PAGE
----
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Dugald Stewart

Dugald Stewart (1753-1828) was a Scottish philosopher and mathematician. Thomas Jefferson was introduced to Stewart in 1788 by Benjamin Vaughan, [1] and they met frequently until Jefferson left Paris in 1789.[2] Jefferson owned one of Stewart's works, Elements of the Philosophy of the Human Mind,[3] and later nominated Stewart for membership in the American Philosophical Society. In 1824, Jefferson asked Stewart to assist Francis Walker Gilmer in finding professors for the new University of Virginia.

Primary Source References[4]

1788 June 6. (Benjamin Vaughan to Jefferson). "I presume for a double reason to give a letter in favor of my friend Mr. Dugald Stewart, as I am well convinced you will have considerable satisfaction in his acquaintance."[5]

1797 June 2. (Jefferson to Stewart). "It is as much as six years ago that I proposed to our Philosophical society to add the respect of your name to the list of their members, which was done at the first ensuing election. The diploma was to have been delivered to me to be transmitted you: but having soon after had occasion to be long absent from the place I desired it to be forwarded, as soon as made out, by the Secretaries..."[6]

1818 January 9. (Jefferson to Robert Walsh). "I place him [Des Tutt Tracy] and Dugald Stewart so much in a line, that I can decide no more than that they are the two greatest men in that line at present known to the world."[7]

1820 March 14. (Jefferson to John Adams). "I became immediately intimate with Stuart [sic], calling mutually on each other and almost daily, during their stay in Paris, which was of some months...Stuart is a great man, and among the most honest living...I consider him and Tracy as the ablest Metaphysicians living..."[8]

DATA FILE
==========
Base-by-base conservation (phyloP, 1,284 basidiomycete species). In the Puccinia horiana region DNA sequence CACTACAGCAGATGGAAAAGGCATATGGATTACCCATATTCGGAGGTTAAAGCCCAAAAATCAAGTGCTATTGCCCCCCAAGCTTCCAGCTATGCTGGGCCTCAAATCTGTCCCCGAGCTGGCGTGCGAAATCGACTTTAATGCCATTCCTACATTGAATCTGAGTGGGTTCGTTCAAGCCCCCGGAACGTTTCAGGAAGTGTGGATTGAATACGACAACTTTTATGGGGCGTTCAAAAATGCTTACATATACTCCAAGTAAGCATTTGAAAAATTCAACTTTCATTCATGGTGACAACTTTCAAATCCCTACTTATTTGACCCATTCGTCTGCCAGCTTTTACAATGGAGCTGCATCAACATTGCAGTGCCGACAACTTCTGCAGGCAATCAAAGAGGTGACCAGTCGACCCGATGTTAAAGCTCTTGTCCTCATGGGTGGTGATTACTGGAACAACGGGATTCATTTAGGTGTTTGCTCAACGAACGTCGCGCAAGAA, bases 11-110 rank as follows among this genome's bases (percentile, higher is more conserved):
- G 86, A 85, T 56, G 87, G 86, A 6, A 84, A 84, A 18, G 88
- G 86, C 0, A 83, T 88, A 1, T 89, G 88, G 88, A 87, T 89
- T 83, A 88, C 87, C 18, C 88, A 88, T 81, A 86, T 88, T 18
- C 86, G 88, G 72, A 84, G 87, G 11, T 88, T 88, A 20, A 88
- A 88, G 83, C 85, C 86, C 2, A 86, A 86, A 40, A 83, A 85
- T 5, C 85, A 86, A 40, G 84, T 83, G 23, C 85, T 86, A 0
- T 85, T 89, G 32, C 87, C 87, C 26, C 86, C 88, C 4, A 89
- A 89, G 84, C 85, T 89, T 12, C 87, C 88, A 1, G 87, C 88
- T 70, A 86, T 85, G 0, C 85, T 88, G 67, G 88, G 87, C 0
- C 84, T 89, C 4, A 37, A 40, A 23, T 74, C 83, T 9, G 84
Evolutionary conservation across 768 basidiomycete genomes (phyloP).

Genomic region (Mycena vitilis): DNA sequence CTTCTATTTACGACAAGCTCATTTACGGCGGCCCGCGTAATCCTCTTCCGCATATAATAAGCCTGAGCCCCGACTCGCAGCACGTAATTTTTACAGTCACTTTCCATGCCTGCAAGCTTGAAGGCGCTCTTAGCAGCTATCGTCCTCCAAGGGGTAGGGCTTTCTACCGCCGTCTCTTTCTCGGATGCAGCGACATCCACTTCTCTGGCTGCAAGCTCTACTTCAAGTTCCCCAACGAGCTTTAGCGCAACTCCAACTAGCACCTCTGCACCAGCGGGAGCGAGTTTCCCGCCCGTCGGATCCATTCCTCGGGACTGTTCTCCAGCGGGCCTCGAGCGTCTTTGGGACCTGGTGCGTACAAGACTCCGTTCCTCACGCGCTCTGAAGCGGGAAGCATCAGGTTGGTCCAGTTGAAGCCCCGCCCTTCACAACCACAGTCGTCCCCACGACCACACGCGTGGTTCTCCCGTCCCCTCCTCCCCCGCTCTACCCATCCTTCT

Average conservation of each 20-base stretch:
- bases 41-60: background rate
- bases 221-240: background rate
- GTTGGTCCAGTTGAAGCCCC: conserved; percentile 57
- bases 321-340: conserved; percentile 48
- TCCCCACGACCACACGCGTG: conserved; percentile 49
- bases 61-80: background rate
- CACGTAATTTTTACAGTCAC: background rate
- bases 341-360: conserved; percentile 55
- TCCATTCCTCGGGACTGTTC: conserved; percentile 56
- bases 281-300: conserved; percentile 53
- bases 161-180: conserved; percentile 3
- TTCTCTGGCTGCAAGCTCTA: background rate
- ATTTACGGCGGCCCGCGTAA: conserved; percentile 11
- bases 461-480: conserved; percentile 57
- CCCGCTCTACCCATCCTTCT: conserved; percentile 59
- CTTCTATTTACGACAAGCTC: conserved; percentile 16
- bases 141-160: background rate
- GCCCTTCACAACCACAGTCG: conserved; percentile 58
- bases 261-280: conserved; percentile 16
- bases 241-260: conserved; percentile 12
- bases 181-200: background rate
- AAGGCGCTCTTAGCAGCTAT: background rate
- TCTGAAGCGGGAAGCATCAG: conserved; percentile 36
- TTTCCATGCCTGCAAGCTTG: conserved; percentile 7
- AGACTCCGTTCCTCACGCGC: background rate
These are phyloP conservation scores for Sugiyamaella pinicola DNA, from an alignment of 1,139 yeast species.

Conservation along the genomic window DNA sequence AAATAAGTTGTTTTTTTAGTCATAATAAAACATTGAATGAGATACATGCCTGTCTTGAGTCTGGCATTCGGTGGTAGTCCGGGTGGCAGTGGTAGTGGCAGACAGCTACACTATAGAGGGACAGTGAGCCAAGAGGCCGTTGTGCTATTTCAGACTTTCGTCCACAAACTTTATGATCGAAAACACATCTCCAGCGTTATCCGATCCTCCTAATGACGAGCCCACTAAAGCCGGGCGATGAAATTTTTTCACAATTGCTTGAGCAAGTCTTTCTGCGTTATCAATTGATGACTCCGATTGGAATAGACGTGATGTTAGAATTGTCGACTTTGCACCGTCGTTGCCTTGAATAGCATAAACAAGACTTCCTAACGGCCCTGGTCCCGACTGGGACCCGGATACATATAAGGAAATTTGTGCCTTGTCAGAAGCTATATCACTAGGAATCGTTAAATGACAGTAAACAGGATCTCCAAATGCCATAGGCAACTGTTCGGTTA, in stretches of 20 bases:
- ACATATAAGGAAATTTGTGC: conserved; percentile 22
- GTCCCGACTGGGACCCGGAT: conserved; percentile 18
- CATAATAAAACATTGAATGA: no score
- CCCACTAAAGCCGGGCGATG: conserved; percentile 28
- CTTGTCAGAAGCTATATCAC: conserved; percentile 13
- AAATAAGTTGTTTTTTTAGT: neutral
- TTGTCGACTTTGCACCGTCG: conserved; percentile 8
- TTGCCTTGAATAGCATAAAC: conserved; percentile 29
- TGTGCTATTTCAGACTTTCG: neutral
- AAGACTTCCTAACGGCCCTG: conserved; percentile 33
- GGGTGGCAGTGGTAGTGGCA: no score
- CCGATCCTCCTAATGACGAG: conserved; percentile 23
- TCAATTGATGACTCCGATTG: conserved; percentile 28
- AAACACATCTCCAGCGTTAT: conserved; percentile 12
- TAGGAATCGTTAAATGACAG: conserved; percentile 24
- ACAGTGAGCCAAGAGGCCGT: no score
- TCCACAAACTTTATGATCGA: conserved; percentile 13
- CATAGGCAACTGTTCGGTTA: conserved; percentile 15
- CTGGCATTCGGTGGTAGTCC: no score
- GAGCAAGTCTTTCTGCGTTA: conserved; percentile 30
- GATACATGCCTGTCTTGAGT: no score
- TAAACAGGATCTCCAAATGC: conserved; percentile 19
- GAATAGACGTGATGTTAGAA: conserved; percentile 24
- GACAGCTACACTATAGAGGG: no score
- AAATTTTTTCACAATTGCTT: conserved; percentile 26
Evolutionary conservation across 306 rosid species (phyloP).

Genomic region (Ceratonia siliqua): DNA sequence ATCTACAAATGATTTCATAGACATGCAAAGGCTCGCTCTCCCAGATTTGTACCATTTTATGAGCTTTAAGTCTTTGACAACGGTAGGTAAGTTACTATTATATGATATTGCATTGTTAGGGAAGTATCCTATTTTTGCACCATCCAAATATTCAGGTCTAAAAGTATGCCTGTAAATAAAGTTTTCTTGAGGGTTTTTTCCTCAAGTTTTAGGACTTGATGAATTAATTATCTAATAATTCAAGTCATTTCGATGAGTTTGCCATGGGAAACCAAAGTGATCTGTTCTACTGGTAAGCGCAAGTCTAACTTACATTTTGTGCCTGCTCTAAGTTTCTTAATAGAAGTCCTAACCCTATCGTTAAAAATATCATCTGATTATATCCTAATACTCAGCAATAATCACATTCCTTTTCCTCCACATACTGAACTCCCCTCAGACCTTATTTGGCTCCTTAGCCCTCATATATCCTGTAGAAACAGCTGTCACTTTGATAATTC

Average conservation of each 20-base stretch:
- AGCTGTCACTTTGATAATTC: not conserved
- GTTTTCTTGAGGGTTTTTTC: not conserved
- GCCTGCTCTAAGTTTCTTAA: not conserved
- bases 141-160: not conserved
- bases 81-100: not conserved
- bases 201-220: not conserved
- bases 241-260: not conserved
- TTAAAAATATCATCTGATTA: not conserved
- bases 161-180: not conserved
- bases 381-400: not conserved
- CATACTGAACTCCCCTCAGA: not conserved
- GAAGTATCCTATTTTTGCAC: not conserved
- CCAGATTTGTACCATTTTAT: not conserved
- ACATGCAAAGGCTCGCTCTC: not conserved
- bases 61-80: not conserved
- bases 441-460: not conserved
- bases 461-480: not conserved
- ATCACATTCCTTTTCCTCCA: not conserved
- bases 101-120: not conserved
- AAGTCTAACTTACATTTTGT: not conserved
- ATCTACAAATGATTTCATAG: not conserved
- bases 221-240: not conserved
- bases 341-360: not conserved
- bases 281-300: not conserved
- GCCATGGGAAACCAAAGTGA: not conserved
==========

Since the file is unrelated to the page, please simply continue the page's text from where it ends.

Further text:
1824 April 26. (Jefferson to Stewart). "It is now 35 years since I had the great pleasure of becoming acquainted with you in Paris and since we saw together Louis XVI. led in triumph by his people thro' the streets of his capital...the state of establishing a university...We proceed therefore to the engaging Professors, and anxious to recieve {sic] none but of the highest grade of science in their respective lines we find we must have recourse to Europe where alone that grade is to be found...To make the selection we send a special agent Mr. Francis W. Gilmore who will have the honor of delivering you this letter."[9]


  1. See letter dated 6 June 1788. PTJ 13:241-242.
  2. See Jefferson to John Adams, 14 March 1820, Cannon, Adams-Jefferson Letters, 2:561 and Jefferson to Stewart, 26 April 1824, Massachusetts Historical Society.
  3. Sowerby, 2:5-6.
  5. Please note that this list should not be considered comprehensive.
  6. PTJ, 13:242.
  7. Ibid, 29:415.
  8. University of Virginia.
  9. Cappon, Adams-Jefferson Letters, 2:561-562.
  10. Massachusetts Historical Society.


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